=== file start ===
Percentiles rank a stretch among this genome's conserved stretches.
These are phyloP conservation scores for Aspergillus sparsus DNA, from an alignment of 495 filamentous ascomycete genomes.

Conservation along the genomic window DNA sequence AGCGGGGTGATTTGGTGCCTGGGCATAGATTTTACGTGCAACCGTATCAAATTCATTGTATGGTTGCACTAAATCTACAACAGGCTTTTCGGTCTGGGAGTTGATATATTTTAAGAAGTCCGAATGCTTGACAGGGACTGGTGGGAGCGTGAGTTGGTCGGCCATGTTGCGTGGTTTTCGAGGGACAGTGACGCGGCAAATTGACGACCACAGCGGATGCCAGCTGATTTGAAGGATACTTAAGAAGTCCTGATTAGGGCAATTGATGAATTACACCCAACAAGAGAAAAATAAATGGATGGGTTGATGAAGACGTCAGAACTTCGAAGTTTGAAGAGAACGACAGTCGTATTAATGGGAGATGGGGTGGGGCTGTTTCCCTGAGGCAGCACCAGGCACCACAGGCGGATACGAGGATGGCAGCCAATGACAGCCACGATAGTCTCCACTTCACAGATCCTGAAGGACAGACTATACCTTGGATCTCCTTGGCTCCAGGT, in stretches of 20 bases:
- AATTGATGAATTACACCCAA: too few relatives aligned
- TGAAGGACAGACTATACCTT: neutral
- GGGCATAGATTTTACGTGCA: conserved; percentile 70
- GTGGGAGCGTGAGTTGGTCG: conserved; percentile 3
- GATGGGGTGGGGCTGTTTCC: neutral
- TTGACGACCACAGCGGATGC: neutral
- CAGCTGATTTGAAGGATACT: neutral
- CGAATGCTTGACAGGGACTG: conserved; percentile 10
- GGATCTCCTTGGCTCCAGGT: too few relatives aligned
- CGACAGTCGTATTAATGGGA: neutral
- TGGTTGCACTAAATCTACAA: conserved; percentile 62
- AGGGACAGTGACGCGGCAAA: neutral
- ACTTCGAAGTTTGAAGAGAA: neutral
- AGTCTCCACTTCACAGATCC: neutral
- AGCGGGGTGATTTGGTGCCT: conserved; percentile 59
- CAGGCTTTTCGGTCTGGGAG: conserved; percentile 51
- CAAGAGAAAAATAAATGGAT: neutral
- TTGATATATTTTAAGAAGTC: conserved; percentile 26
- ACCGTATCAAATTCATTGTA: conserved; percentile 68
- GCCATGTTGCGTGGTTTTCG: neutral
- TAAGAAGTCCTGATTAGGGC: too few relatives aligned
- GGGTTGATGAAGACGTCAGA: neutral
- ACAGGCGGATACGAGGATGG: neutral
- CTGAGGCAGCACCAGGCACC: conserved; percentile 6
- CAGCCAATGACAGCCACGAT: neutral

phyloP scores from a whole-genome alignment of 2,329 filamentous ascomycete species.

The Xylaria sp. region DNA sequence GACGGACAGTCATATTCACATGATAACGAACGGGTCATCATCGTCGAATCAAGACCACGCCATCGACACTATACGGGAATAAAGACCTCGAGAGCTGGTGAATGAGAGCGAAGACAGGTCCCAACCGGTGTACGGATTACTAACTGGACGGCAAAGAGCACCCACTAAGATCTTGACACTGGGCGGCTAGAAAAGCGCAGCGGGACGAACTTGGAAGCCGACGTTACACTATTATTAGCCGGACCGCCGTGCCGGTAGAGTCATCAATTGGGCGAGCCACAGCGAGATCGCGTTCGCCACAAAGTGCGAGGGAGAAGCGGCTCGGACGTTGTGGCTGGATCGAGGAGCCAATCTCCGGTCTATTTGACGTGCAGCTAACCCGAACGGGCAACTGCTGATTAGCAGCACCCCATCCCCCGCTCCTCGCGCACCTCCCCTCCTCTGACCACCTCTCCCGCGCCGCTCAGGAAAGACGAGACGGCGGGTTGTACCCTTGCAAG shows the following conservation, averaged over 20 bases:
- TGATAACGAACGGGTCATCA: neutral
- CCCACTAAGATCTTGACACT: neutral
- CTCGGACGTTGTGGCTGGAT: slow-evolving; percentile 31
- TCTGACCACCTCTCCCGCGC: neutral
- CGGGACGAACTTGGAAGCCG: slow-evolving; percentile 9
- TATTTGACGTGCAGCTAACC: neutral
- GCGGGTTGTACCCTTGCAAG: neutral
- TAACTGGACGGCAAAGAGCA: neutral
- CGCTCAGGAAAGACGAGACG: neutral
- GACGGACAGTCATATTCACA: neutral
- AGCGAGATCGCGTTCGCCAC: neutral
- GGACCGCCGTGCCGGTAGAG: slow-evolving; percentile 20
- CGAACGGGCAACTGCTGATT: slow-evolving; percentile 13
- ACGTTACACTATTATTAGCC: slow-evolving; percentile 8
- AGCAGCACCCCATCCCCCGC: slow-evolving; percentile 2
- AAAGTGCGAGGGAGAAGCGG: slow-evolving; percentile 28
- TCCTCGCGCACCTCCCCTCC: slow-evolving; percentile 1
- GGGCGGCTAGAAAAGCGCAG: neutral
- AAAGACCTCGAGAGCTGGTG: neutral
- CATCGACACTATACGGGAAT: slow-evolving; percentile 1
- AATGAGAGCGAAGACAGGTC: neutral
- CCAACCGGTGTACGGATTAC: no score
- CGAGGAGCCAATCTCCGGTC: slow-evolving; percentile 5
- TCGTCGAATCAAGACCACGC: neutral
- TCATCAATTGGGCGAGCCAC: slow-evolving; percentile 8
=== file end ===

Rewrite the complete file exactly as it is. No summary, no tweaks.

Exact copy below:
Percentiles rank a stretch among this genome's conserved stretches.
These are phyloP conservation scores for Aspergillus sparsus DNA, from an alignment of 495 filamentous ascomycete genomes.

Conservation along the genomic window DNA sequence AGCGGGGTGATTTGGTGCCTGGGCATAGATTTTACGTGCAACCGTATCAAATTCATTGTATGGTTGCACTAAATCTACAACAGGCTTTTCGGTCTGGGAGTTGATATATTTTAAGAAGTCCGAATGCTTGACAGGGACTGGTGGGAGCGTGAGTTGGTCGGCCATGTTGCGTGGTTTTCGAGGGACAGTGACGCGGCAAATTGACGACCACAGCGGATGCCAGCTGATTTGAAGGATACTTAAGAAGTCCTGATTAGGGCAATTGATGAATTACACCCAACAAGAGAAAAATAAATGGATGGGTTGATGAAGACGTCAGAACTTCGAAGTTTGAAGAGAACGACAGTCGTATTAATGGGAGATGGGGTGGGGCTGTTTCCCTGAGGCAGCACCAGGCACCACAGGCGGATACGAGGATGGCAGCCAATGACAGCCACGATAGTCTCCACTTCACAGATCCTGAAGGACAGACTATACCTTGGATCTCCTTGGCTCCAGGT, in stretches of 20 bases:
- AATTGATGAATTACACCCAA: too few relatives aligned
- TGAAGGACAGACTATACCTT: neutral
- GGGCATAGATTTTACGTGCA: conserved; percentile 70
- GTGGGAGCGTGAGTTGGTCG: conserved; percentile 3
- GATGGGGTGGGGCTGTTTCC: neutral
- TTGACGACCACAGCGGATGC: neutral
- CAGCTGATTTGAAGGATACT: neutral
- CGAATGCTTGACAGGGACTG: conserved; percentile 10
- GGATCTCCTTGGCTCCAGGT: too few relatives aligned
- CGACAGTCGTATTAATGGGA: neutral
- TGGTTGCACTAAATCTACAA: conserved; percentile 62
- AGGGACAGTGACGCGGCAAA: neutral
- ACTTCGAAGTTTGAAGAGAA: neutral
- AGTCTCCACTTCACAGATCC: neutral
- AGCGGGGTGATTTGGTGCCT: conserved; percentile 59
- CAGGCTTTTCGGTCTGGGAG: conserved; percentile 51
- CAAGAGAAAAATAAATGGAT: neutral
- TTGATATATTTTAAGAAGTC: conserved; percentile 26
- ACCGTATCAAATTCATTGTA: conserved; percentile 68
- GCCATGTTGCGTGGTTTTCG: neutral
- TAAGAAGTCCTGATTAGGGC: too few relatives aligned
- GGGTTGATGAAGACGTCAGA: neutral
- ACAGGCGGATACGAGGATGG: neutral
- CTGAGGCAGCACCAGGCACC: conserved; percentile 6
- CAGCCAATGACAGCCACGAT: neutral

phyloP scores from a whole-genome alignment of 2,329 filamentous ascomycete species.

The Xylaria sp. region DNA sequence GACGGACAGTCATATTCACATGATAACGAACGGGTCATCATCGTCGAATCAAGACCACGCCATCGACACTATACGGGAATAAAGACCTCGAGAGCTGGTGAATGAGAGCGAAGACAGGTCCCAACCGGTGTACGGATTACTAACTGGACGGCAAAGAGCACCCACTAAGATCTTGACACTGGGCGGCTAGAAAAGCGCAGCGGGACGAACTTGGAAGCCGACGTTACACTATTATTAGCCGGACCGCCGTGCCGGTAGAGTCATCAATTGGGCGAGCCACAGCGAGATCGCGTTCGCCACAAAGTGCGAGGGAGAAGCGGCTCGGACGTTGTGGCTGGATCGAGGAGCCAATCTCCGGTCTATTTGACGTGCAGCTAACCCGAACGGGCAACTGCTGATTAGCAGCACCCCATCCCCCGCTCCTCGCGCACCTCCCCTCCTCTGACCACCTCTCCCGCGCCGCTCAGGAAAGACGAGACGGCGGGTTGTACCCTTGCAAG shows the following conservation, averaged over 20 bases:
- TGATAACGAACGGGTCATCA: neutral
- CCCACTAAGATCTTGACACT: neutral
- CTCGGACGTTGTGGCTGGAT: slow-evolving; percentile 31
- TCTGACCACCTCTCCCGCGC: neutral
- CGGGACGAACTTGGAAGCCG: slow-evolving; percentile 9
- TATTTGACGTGCAGCTAACC: neutral
- GCGGGTTGTACCCTTGCAAG: neutral
- TAACTGGACGGCAAAGAGCA: neutral
- CGCTCAGGAAAGACGAGACG: neutral
- GACGGACAGTCATATTCACA: neutral
- AGCGAGATCGCGTTCGCCAC: neutral
- GGACCGCCGTGCCGGTAGAG: slow-evolving; percentile 20
- CGAACGGGCAACTGCTGATT: slow-evolving; percentile 13
- ACGTTACACTATTATTAGCC: slow-evolving; percentile 8
- AGCAGCACCCCATCCCCCGC: slow-evolving; percentile 2
- AAAGTGCGAGGGAGAAGCGG: slow-evolving; percentile 28
- TCCTCGCGCACCTCCCCTCC: slow-evolving; percentile 1
- GGGCGGCTAGAAAAGCGCAG: neutral
- AAAGACCTCGAGAGCTGGTG: neutral
- CATCGACACTATACGGGAAT: slow-evolving; percentile 1
- AATGAGAGCGAAGACAGGTC: neutral
- CCAACCGGTGTACGGATTAC: no score
- CGAGGAGCCAATCTCCGGTC: slow-evolving; percentile 5
- TCGTCGAATCAAGACCACGC: neutral
- TCATCAATTGGGCGAGCCAC: slow-evolving; percentile 8